This is the second video of the series 'Introduction To Quantum Mechanics'.
In the first video, we talked about what is quantum mechanics and how is it different from classical and statistical mechanics. Quantum mechanics formally began in the year 1900, when German Physicist Max Planck explained the black body spectrum.
But the seeds of this theory were sown back in the 17th century because of a debate between Sir Isaac Newton and Christiaan Huygens.
Quantum mechanics was not born because we were asking the question of what is matter made up of? It was born because we were asking the question: What is light? In the 17th century, we hardly knew anything. There was no electrodynamics, no relativity, and not even thermodynamics. Classical physics was in its cradle. We knew some things about light:
1. Light travels in a straight line and it casts shadows.
2. Light reflects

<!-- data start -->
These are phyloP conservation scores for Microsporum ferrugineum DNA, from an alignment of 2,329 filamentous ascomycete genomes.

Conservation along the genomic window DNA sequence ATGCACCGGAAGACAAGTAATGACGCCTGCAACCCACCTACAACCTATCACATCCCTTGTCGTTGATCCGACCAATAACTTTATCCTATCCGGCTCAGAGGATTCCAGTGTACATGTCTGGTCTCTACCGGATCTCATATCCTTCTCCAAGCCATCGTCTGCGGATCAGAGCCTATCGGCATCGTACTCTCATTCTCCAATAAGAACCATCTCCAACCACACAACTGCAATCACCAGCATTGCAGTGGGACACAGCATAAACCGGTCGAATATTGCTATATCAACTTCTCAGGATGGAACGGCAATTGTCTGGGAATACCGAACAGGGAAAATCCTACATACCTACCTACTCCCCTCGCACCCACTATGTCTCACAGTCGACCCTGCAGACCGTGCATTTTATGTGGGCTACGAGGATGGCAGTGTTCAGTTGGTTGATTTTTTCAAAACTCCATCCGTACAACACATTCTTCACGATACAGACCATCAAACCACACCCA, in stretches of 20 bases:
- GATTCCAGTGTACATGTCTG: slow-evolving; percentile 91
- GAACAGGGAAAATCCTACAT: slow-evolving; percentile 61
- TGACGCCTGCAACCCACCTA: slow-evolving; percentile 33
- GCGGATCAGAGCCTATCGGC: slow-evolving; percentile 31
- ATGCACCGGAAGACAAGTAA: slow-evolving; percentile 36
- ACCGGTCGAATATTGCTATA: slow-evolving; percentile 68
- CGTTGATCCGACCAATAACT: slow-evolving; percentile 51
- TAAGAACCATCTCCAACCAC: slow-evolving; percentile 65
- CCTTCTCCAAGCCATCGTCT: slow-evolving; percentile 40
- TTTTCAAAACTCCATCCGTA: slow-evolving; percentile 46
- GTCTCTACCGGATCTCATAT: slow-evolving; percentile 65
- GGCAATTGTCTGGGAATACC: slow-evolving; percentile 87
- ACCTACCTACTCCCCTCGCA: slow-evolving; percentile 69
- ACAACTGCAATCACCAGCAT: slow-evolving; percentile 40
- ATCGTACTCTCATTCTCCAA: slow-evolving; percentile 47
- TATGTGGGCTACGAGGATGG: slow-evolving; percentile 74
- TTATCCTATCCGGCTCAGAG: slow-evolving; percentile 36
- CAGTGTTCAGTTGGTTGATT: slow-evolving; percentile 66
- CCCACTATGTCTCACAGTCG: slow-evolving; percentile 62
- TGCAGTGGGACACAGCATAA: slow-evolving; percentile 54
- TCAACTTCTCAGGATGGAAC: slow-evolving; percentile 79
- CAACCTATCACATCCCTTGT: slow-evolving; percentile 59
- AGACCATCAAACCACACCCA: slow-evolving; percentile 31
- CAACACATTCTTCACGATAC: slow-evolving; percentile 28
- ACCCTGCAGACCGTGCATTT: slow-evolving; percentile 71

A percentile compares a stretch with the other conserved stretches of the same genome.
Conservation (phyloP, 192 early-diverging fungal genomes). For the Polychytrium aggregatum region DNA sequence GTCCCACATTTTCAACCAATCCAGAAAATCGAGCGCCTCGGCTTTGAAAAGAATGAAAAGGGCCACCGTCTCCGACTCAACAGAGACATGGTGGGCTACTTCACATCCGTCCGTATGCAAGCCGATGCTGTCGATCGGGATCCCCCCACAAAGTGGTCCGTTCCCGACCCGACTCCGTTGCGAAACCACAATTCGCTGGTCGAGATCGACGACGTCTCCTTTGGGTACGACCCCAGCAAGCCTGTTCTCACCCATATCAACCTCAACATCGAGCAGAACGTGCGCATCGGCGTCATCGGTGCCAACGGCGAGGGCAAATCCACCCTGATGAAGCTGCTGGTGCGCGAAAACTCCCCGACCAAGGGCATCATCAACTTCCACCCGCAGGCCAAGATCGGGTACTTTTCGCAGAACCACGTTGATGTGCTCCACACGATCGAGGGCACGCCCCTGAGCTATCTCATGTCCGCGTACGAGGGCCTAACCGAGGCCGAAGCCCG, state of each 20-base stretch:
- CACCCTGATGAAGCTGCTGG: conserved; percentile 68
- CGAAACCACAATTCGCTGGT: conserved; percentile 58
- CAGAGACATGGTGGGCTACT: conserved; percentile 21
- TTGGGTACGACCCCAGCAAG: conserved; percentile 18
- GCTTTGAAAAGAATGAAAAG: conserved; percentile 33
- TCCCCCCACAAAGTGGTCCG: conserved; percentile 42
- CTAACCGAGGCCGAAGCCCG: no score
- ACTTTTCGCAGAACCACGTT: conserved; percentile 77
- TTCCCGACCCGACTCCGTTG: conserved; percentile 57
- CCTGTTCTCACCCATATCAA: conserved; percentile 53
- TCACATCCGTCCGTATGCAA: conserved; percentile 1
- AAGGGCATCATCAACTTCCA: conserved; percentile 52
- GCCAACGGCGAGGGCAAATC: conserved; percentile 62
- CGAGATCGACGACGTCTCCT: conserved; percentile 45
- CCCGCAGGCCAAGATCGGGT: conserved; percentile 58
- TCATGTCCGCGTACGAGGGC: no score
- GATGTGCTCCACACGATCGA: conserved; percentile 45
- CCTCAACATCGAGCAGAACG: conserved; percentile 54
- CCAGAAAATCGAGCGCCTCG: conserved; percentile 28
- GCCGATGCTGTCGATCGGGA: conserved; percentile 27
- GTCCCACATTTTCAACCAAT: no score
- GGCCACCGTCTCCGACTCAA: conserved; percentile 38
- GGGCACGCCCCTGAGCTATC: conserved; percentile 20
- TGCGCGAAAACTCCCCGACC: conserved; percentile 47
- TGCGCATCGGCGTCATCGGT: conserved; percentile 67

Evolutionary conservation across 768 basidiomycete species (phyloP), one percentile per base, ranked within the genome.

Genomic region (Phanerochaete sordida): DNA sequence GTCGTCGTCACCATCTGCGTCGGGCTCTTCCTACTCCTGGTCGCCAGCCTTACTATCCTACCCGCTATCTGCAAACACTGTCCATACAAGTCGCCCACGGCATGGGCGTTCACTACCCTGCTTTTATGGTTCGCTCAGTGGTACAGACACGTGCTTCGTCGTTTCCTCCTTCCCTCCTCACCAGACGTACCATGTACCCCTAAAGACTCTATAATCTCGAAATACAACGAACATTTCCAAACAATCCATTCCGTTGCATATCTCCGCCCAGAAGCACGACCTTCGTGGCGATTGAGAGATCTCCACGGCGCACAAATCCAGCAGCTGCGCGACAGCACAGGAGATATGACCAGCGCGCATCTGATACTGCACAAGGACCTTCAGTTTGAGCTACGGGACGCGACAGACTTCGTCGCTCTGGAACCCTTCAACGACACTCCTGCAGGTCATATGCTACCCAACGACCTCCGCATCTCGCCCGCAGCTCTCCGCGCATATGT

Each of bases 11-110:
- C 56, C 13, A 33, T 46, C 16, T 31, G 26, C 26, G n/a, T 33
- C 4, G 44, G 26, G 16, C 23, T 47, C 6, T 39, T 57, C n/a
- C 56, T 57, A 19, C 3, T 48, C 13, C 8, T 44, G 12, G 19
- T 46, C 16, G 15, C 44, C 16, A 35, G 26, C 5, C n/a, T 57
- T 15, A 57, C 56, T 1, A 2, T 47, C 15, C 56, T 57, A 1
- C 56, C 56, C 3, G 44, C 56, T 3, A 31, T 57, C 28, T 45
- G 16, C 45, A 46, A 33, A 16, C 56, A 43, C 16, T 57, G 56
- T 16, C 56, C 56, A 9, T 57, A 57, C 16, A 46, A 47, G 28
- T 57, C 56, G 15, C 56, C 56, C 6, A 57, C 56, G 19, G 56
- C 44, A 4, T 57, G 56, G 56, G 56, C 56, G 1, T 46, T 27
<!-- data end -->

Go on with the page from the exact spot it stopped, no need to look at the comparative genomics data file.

3. Light refracts
4. Light is made up of different colors.
But what we didn't know was what is light made up of. According to Newton, light is composed of particles, which he called corpuscles. Using his corpuscular theory of light, Newton easily explained all the known facts about light.
But Dutch Physicist Christiaan Huygens said that light is a wave, a disturbance in the medium. Even Huygens could explain everything using his theory of light. But back then, Newton had a higher status among the physicists and hence his theory was preferred. Later, in 1801, Young's double-slit experiment showed that light is made of waves. So by the beginning of the 19th century, Huygens' wave model had full control.
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